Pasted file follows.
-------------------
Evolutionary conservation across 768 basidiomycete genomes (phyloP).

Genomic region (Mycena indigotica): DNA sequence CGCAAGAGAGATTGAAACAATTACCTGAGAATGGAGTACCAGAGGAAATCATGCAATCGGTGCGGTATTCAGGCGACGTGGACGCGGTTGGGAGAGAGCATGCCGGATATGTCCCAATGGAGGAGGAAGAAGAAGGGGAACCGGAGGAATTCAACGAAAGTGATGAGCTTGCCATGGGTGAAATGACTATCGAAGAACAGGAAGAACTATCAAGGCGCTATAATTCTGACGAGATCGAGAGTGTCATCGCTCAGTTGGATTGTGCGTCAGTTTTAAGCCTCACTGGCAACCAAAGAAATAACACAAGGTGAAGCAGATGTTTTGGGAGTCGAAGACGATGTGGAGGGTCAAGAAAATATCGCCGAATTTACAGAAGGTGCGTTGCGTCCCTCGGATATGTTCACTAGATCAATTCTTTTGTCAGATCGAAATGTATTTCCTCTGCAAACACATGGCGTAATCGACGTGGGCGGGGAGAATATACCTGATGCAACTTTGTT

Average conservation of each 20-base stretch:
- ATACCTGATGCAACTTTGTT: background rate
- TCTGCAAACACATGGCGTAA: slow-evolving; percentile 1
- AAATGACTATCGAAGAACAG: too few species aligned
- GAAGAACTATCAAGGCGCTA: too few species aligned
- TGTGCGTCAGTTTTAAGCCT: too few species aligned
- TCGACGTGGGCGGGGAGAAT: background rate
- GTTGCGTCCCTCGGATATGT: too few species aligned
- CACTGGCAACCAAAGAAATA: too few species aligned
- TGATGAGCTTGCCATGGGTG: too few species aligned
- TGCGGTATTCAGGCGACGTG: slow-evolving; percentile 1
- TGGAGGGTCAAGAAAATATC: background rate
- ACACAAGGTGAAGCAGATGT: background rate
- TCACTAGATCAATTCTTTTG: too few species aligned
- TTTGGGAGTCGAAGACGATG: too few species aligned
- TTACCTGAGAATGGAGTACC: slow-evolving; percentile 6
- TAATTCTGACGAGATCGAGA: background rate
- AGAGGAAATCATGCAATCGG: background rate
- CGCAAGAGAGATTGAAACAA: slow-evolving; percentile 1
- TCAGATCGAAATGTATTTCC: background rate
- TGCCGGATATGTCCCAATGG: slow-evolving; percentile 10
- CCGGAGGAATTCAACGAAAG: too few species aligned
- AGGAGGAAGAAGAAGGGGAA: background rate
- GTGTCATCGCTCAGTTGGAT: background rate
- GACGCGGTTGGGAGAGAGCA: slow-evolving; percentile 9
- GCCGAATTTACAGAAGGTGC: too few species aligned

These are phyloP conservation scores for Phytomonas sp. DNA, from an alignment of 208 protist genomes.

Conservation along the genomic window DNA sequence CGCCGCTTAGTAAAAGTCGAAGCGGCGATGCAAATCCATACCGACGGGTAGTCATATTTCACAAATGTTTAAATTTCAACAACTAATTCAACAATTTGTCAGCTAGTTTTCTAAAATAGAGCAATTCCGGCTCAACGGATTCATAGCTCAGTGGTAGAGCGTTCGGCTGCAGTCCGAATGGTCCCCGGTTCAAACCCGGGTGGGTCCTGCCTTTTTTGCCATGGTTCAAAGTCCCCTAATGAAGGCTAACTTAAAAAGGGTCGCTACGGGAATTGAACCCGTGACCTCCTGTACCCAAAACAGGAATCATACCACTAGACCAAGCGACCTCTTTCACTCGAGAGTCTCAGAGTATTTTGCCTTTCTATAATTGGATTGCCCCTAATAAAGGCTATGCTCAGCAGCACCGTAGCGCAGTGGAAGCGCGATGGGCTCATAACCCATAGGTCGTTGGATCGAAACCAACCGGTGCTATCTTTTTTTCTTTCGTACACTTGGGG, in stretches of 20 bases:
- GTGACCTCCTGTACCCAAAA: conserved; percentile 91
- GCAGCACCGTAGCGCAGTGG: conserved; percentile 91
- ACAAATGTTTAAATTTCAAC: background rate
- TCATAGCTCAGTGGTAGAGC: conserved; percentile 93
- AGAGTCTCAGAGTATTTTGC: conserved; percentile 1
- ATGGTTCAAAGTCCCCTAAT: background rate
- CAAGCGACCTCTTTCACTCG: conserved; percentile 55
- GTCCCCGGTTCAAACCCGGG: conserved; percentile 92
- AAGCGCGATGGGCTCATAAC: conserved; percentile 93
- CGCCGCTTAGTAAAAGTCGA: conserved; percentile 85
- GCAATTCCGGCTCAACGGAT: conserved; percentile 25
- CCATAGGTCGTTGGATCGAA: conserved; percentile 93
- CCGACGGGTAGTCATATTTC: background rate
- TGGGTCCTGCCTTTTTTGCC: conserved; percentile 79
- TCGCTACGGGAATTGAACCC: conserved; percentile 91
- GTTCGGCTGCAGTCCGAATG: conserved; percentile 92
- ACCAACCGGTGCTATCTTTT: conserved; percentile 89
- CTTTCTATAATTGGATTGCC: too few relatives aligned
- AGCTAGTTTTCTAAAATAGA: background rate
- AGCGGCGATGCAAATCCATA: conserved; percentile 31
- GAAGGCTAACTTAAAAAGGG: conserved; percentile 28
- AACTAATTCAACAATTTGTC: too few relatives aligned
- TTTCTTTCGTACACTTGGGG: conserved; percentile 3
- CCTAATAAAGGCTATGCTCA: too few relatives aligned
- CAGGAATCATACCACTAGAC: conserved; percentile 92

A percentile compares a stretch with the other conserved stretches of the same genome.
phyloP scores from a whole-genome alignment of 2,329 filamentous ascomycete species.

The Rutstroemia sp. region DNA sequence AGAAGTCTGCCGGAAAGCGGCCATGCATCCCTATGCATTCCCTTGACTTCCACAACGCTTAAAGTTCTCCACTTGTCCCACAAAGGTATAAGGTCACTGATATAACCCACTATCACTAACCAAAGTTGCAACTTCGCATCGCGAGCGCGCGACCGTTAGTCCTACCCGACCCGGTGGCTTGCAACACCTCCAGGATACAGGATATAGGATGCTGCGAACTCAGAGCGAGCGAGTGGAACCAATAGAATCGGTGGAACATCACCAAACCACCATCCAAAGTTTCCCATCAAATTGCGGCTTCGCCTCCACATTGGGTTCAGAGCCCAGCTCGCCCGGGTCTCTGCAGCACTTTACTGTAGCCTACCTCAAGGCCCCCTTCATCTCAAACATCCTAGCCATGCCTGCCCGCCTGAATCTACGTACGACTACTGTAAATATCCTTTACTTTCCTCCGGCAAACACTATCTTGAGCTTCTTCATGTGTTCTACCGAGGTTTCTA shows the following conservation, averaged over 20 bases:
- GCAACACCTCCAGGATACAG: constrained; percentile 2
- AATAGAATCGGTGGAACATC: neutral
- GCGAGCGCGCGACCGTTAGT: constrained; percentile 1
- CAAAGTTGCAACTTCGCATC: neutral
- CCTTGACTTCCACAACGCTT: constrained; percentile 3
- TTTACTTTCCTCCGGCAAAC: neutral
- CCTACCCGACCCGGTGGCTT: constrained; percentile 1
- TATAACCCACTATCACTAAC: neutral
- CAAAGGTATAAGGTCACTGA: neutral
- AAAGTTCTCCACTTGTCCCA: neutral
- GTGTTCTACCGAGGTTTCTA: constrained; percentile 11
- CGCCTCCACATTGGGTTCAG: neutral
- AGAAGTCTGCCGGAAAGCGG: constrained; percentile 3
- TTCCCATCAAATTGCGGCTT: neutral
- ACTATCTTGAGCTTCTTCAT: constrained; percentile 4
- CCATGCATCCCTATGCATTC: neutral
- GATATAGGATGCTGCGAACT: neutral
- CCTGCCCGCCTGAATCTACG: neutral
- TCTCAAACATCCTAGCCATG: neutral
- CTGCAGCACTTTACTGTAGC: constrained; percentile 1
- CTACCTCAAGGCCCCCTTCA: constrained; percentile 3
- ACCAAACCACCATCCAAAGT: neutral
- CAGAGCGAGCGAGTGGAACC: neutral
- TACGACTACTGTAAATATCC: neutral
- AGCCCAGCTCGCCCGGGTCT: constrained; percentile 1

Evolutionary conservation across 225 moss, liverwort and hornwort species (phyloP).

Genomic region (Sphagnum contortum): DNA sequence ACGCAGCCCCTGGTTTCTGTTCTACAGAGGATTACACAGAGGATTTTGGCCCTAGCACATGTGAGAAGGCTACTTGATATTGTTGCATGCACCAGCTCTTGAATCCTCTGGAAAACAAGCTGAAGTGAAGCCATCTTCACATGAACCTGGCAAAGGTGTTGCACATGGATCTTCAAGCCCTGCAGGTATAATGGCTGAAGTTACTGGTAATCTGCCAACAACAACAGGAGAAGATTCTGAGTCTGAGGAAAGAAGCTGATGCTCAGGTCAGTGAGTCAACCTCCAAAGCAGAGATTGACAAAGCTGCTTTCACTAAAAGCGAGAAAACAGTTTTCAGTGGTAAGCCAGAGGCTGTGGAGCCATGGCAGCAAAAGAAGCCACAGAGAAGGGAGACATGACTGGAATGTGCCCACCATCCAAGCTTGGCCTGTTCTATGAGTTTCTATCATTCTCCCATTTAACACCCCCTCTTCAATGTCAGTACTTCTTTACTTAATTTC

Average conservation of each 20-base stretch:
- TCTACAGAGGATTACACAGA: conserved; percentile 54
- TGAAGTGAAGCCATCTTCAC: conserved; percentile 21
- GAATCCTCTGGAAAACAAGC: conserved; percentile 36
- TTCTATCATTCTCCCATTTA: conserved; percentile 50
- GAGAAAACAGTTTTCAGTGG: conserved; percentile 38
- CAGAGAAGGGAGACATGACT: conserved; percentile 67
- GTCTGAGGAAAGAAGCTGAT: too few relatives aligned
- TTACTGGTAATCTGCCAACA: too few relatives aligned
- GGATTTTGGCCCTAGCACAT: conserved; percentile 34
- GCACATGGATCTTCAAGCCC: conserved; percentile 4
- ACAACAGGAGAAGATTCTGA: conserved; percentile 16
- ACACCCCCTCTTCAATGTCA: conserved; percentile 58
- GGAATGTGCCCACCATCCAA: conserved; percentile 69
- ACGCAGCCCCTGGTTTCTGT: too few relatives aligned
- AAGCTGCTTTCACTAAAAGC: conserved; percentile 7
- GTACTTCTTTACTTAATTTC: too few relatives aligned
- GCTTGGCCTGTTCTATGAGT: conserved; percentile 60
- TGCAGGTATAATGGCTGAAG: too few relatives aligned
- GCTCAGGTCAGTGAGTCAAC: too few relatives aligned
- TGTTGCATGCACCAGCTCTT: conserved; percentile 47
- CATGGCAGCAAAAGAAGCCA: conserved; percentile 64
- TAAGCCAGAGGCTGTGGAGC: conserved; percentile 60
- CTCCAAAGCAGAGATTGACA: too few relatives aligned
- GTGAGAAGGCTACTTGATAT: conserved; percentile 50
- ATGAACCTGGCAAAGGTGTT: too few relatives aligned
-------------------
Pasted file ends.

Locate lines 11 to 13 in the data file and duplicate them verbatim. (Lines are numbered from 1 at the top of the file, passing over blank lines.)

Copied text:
- CACTGGCAACCAAAGAAATA: too few species aligned
- TGATGAGCTTGCCATGGGTG: too few species aligned
- TGCGGTATTCAGGCGACGTG: slow-evolving; percentile 1